Sovereign Grand Commander C. Fred Kleinknecht, 33

The Scottish Rite, as a friend, partner and supporter in education, demands the best for our children and our nation.

Masonry cannot cease to labor in the cause of social progress, without ceasing to be true to itself, without ceasing to be Masonry.” With those words, Albert Pike closed the chapter in Morals and Dogma relating to the Eleventh Degree. They were-and are-a challenge to every Scottish Rite Mason. What is the status of social progress, and how is the Scottish Rite working in that cause? How are we making the world better?

June, as the school year ends, is a good month in which to ask those questions. Without doubt, education, in Pike’s thinking, was a primary engine of social progress. As a teacher, Pike knew the great power of education to make life better for everyone in a society. He believed that almost all social progress was a function of education. It encouraged and allowed the oppressed to regain their freedom from the oppressor. It improved government as better-educated voters demanded better, more responsive and more compassionate service from their courts and legislatures. It would, he wrote, improve society, as an educated population began to understand that crime, violence, and poverty were problems to be solved and not simply facts of life to be endured.

Now, as high school seniors across the nation prepare to take their diplomas and enter the larger worlds of work or college, it is appropriate to ask how well the public schools have met that great challenge and what the Scottish Rite is doing to help. The report card is mixed. Without doubt, there are many schools which have met the challenge. Here and there across the United States are schools which expect and receive the highest standards of excellence from their students. Whether the future paths of those students lead to higher education or to productive careers in the work force, they are bright, motivated men and women who have learned how to think critically, to find and use information, and to plan for the future.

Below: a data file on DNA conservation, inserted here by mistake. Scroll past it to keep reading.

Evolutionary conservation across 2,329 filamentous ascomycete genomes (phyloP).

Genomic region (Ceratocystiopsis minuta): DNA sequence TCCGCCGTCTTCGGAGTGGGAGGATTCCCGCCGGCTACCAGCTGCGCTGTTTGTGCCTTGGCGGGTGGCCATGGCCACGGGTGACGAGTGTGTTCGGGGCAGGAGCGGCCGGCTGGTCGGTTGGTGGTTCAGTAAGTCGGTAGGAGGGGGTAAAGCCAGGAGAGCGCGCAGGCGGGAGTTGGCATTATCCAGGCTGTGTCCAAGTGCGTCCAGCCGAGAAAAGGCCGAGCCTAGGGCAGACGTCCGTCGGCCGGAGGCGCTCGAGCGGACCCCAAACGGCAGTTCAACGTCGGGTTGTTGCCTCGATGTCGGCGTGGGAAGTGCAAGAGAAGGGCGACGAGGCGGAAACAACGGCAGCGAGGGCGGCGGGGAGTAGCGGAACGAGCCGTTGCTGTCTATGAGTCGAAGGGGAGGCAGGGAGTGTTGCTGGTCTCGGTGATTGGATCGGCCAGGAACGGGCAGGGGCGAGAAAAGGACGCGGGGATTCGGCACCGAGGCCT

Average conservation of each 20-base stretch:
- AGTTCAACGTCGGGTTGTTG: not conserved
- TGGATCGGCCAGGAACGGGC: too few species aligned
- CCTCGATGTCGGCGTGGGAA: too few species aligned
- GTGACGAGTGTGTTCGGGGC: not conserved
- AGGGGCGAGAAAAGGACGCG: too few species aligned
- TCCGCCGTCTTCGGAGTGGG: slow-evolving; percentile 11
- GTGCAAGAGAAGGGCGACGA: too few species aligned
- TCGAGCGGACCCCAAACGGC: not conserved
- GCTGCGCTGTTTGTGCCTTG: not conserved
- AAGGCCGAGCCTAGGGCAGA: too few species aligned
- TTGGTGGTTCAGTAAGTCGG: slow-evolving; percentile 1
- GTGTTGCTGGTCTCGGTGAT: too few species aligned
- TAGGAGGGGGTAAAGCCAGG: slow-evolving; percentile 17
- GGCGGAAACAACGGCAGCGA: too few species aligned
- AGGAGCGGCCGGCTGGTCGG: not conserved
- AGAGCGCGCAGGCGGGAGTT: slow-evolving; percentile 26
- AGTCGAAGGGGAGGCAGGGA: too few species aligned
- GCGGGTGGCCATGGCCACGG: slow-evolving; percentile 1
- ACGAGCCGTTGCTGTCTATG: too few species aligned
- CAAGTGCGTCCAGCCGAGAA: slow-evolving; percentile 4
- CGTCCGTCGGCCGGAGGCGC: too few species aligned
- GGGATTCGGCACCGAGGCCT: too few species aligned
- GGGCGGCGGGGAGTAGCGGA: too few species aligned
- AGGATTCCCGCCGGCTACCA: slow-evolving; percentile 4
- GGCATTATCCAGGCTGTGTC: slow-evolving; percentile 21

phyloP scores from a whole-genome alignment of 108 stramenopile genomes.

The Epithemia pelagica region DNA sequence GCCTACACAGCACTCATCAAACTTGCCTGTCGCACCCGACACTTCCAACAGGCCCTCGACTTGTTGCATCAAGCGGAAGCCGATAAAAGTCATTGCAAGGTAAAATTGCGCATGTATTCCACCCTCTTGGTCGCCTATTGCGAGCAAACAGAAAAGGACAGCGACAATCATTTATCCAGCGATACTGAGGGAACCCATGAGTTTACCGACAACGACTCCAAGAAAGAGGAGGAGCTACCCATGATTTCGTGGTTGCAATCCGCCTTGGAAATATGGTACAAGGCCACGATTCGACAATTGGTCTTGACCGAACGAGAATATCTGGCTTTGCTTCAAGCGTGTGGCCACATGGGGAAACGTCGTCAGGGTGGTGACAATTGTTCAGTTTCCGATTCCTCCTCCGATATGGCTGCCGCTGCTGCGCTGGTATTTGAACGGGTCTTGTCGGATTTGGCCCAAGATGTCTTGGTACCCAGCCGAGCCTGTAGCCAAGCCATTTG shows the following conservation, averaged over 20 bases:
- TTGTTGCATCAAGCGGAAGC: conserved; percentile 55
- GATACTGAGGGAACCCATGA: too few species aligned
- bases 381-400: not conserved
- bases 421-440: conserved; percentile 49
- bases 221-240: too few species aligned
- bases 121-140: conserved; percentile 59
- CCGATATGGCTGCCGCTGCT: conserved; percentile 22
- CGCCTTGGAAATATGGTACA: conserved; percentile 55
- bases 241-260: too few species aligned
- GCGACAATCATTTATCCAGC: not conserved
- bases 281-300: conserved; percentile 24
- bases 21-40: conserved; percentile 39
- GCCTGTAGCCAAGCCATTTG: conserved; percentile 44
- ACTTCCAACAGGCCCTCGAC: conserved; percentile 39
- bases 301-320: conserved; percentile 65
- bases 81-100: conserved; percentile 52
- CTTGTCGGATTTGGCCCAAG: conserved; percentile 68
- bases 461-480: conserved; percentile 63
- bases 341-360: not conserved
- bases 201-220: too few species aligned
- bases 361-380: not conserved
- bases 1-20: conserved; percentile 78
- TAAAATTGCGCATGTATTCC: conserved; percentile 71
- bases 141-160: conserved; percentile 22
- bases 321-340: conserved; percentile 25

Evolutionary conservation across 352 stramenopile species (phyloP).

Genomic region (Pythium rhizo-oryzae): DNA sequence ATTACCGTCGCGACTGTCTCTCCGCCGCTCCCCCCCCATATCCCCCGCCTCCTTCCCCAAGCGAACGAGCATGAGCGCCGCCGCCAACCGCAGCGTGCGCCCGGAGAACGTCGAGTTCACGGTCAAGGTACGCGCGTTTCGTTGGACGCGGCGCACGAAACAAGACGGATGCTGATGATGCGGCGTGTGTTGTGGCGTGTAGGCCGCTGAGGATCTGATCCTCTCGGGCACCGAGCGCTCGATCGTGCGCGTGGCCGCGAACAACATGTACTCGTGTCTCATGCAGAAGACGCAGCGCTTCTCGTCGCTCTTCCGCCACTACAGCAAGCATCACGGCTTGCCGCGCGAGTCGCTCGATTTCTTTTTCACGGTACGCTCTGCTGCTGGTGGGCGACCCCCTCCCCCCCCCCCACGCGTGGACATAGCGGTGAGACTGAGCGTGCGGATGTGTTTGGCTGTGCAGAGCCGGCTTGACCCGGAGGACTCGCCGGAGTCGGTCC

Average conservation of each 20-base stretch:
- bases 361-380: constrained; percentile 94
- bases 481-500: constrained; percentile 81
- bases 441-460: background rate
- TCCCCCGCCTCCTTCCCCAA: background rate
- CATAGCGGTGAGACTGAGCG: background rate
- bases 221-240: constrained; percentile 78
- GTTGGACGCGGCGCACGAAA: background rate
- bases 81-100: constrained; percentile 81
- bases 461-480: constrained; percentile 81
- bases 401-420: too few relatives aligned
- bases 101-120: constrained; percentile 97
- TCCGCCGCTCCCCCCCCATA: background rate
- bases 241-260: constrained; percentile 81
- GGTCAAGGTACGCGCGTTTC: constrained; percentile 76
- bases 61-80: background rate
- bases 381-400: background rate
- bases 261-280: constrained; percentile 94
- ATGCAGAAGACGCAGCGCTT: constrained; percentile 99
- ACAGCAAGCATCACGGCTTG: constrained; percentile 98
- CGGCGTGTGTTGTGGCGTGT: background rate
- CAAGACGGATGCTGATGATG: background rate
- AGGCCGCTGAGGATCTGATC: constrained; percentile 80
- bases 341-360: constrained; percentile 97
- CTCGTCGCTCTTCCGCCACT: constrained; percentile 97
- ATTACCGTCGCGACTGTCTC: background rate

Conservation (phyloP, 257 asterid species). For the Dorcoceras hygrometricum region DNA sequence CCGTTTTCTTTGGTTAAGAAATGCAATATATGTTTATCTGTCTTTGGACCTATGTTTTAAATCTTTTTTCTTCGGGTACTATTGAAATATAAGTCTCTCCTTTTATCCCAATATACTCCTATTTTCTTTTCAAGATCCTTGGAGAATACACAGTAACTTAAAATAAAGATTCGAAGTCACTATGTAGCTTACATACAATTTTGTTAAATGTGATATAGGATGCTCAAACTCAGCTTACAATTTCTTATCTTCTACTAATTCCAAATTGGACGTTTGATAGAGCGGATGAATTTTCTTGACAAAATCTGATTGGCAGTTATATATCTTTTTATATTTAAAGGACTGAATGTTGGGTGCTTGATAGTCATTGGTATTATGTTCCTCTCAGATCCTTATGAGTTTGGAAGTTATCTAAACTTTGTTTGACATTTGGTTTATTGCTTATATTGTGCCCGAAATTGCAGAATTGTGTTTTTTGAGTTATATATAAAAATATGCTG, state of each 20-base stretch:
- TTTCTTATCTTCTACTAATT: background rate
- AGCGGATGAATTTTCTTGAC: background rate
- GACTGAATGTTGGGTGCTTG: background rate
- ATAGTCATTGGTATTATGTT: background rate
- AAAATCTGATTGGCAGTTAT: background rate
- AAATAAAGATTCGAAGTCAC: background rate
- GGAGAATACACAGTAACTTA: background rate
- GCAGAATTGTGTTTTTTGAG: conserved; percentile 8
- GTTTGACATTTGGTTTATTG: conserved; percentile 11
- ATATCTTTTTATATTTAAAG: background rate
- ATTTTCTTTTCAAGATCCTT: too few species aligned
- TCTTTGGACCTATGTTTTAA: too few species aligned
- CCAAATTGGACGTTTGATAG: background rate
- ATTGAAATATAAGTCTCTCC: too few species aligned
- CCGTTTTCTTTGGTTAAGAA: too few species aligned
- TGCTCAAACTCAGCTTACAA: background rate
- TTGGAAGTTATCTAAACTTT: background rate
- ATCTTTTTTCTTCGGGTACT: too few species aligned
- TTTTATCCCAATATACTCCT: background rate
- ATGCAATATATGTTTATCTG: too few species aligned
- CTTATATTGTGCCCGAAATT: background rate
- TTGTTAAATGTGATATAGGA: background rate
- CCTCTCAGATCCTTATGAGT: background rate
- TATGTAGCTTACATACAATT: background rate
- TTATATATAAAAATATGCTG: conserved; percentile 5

But here and there across the United States are schools where the prospects for the future are far from bright-schools where a majority of graduates can barely read or think critically. What is the Scottish Rite doing to further the cause of social progress by strengthening public education?

Perhaps most visibly and importantly, our Childhood Language Disorders Clinics, Centers, and Programs identify, diagnose, and treat children with language and learning problems, handicaps which limit their success. We know that children who have trouble reading and communicating usually drop out of school. Even if they graduate, they are not able to take advantage of their full educational opportunities. The diagnosis and treatment of these children may well be the most important steps any institution can do to assure a better future for our nation.

We offer scholarships in many different areas, both at the Valley and The Supreme Council level. These scholarships not only serve as an incentive for the students to do better, but they also allow our nation to increase its pool of talent from which we draw the doctors, the engineers, the teachers, and the leaders of the future. A special Scottish Rite scholarship program helps school administrators further their education and gain more experience. Nothing so surely turns around a poor school as a dedicated and talented administration and faculty.

We encourage our members, through the great lessons taught by the Rite, to be active and involved in the problems of their communities and especially their public schools. Often the decay of a school is stopped only when citizens rise and demand that the thugs and gangs be thrown out, that those who sell drugs on school grounds be arrested, and that decency and order be restored.

In short, we support excellence in public education with treatment for learning problems, with financial assistance, and with moral leadership which refuses to compromise with barbarism or mediocrity.

The school year has ended, the next one will soon begin, and the Scottish Rite will be there-as friend, supporter, and partner-demanding the best for our children and our nation. As Masons, we will secure the future.

Visitors Welcome
It is always a pleasure to welcome visitors to the House of the Temple, 1733 Sixteenth Street, NW, Washington, DC 20009-3103. Located on Sixteenth Street between R and S Streets, seven blocks NE of the Dupont Circle Metro stop, Red Line, the Temple is open to Brothers, guests, and the general public for tours from 8 am to 2 pm on weekdays. The Temple is also open on weekends and holidays for groups of 25 or more provided special arrangements are made in advance with the Grand Executive Director's office (202)232-3579. Visitors are requested to register at the door.